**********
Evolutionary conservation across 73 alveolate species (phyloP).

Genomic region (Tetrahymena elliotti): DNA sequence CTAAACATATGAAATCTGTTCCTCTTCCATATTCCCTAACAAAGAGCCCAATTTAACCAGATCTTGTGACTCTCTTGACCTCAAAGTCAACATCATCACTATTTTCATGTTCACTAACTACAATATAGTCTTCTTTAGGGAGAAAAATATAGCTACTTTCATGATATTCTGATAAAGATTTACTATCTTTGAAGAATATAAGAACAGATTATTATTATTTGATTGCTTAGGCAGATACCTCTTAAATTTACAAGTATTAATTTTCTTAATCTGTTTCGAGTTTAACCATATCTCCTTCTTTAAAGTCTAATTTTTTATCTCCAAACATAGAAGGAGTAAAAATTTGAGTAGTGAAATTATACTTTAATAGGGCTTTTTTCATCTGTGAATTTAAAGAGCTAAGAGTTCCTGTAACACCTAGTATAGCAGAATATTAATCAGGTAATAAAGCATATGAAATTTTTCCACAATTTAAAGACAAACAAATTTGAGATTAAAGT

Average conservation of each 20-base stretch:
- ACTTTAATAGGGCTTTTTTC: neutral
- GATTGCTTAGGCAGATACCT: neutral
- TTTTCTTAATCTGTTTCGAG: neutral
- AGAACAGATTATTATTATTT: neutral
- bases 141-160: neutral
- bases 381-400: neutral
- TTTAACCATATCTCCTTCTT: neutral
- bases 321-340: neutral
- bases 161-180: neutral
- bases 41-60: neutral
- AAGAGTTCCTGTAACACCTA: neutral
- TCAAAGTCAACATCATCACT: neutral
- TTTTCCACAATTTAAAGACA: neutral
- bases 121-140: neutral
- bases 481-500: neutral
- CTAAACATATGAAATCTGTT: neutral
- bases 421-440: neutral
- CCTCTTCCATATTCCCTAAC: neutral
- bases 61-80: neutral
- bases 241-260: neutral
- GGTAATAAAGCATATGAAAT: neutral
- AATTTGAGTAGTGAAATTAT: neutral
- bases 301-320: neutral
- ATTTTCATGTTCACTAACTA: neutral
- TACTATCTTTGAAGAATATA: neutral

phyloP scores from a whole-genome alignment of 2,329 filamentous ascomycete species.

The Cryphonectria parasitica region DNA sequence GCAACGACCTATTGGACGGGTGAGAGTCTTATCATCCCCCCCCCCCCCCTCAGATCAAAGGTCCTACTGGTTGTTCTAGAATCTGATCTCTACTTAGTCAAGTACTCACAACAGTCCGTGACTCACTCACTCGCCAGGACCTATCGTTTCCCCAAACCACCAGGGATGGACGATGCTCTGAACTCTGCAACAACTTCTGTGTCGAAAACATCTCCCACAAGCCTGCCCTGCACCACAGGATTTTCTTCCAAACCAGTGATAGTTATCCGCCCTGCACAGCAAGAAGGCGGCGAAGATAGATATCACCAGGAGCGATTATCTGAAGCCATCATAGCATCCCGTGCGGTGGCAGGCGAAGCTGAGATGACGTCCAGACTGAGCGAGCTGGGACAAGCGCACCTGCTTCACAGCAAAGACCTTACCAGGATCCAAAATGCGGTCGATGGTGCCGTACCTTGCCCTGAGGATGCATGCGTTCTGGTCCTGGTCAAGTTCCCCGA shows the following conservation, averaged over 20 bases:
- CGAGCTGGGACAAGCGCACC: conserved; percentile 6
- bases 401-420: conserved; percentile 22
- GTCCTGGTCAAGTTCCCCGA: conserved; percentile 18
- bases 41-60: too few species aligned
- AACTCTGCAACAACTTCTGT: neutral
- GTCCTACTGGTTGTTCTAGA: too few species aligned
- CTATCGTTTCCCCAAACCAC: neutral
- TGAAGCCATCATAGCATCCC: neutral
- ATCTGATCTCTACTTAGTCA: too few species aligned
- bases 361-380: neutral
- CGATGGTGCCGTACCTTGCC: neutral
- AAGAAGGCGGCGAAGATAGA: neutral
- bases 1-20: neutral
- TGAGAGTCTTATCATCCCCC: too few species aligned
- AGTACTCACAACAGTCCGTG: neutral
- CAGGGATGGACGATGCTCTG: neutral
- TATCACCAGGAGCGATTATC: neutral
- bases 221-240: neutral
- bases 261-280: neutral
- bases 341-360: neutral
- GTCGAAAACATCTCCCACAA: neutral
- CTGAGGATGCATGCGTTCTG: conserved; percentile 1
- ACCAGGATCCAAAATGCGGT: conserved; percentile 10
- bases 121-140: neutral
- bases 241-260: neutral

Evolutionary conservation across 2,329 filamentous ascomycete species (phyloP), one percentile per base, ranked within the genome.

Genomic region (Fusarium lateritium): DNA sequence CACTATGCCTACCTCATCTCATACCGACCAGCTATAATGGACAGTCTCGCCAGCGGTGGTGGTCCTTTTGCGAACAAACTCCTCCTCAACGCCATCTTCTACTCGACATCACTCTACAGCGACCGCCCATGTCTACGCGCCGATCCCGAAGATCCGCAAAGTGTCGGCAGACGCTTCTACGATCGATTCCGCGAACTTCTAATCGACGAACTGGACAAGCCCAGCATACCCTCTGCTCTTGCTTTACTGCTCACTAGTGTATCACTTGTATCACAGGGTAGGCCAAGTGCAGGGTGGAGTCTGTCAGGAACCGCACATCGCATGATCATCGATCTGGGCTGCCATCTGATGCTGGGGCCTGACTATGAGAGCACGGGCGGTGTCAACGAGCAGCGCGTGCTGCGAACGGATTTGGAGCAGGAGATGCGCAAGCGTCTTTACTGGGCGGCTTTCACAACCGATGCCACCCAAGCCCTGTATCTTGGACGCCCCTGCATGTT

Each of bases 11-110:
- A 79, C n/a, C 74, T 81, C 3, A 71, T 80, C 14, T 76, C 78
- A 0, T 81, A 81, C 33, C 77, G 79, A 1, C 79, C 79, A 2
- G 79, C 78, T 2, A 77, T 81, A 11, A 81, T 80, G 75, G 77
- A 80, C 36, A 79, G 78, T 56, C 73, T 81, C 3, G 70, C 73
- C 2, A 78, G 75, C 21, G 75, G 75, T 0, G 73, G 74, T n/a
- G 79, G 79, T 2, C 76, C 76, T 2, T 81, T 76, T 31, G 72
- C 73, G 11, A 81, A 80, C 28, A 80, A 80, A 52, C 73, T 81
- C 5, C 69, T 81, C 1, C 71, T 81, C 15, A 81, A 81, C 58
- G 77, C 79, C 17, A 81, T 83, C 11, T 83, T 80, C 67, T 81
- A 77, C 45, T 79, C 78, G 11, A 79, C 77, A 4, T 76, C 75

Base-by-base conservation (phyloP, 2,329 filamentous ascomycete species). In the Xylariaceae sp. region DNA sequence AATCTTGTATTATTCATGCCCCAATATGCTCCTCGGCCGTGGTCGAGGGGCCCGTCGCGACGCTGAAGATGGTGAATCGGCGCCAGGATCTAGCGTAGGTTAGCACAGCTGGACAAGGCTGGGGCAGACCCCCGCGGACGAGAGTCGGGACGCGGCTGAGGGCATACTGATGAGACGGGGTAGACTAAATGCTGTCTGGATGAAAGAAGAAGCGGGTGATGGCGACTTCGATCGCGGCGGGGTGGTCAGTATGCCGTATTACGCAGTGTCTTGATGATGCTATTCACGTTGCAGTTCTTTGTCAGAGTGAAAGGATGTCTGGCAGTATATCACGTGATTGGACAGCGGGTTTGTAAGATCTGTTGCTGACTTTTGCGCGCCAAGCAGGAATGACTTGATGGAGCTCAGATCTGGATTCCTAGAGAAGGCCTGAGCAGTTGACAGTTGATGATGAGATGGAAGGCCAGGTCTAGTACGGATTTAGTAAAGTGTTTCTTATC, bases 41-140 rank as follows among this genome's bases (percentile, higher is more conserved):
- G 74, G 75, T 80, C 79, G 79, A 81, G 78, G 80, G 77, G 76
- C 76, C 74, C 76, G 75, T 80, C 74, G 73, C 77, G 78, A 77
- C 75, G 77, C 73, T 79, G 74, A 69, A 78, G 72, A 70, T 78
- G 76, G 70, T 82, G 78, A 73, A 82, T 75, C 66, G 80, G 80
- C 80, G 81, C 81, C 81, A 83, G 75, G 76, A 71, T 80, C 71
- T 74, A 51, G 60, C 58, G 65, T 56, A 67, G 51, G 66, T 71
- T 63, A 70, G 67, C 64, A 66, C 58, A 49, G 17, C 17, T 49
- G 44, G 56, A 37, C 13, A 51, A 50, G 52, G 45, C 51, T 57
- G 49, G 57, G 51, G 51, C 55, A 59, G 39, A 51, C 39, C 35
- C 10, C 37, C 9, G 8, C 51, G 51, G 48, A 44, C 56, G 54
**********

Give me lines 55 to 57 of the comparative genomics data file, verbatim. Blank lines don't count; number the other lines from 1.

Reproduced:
- bases 241-260: neutral

Evolutionary conservation across 2,329 filamentous ascomycete species (phyloP), one percentile per base, ranked within the genome.

Genomic region (Fusarium lateritium): DNA sequence CACTATGCCTACCTCATCTCATACCGACCAGCTATAATGGACAGTCTCGCCAGCGGTGGTGGTCCTTTTGCGAACAAACTCCTCCTCAACGCCATCTTCTACTCGACATCACTCTACAGCGACCGCCCATGTCTACGCGCCGATCCCGAAGATCCGCAAAGTGTCGGCAGACGCTTCTACGATCGATTCCGCGAACTTCTAATCGACGAACTGGACAAGCCCAGCATACCCTCTGCTCTTGCTTTACTGCTCACTAGTGTATCACTTGTATCACAGGGTAGGCCAAGTGCAGGGTGGAGTCTGTCAGGAACCGCACATCGCATGATCATCGATCTGGGCTGCCATCTGATGCTGGGGCCTGACTATGAGAGCACGGGCGGTGTCAACGAGCAGCGCGTGCTGCGAACGGATTTGGAGCAGGAGATGCGCAAGCGTCTTTACTGGGCGGCTTTCACAACCGATGCCACCCAAGCCCTGTATCTTGGACGCCCCTGCATGTT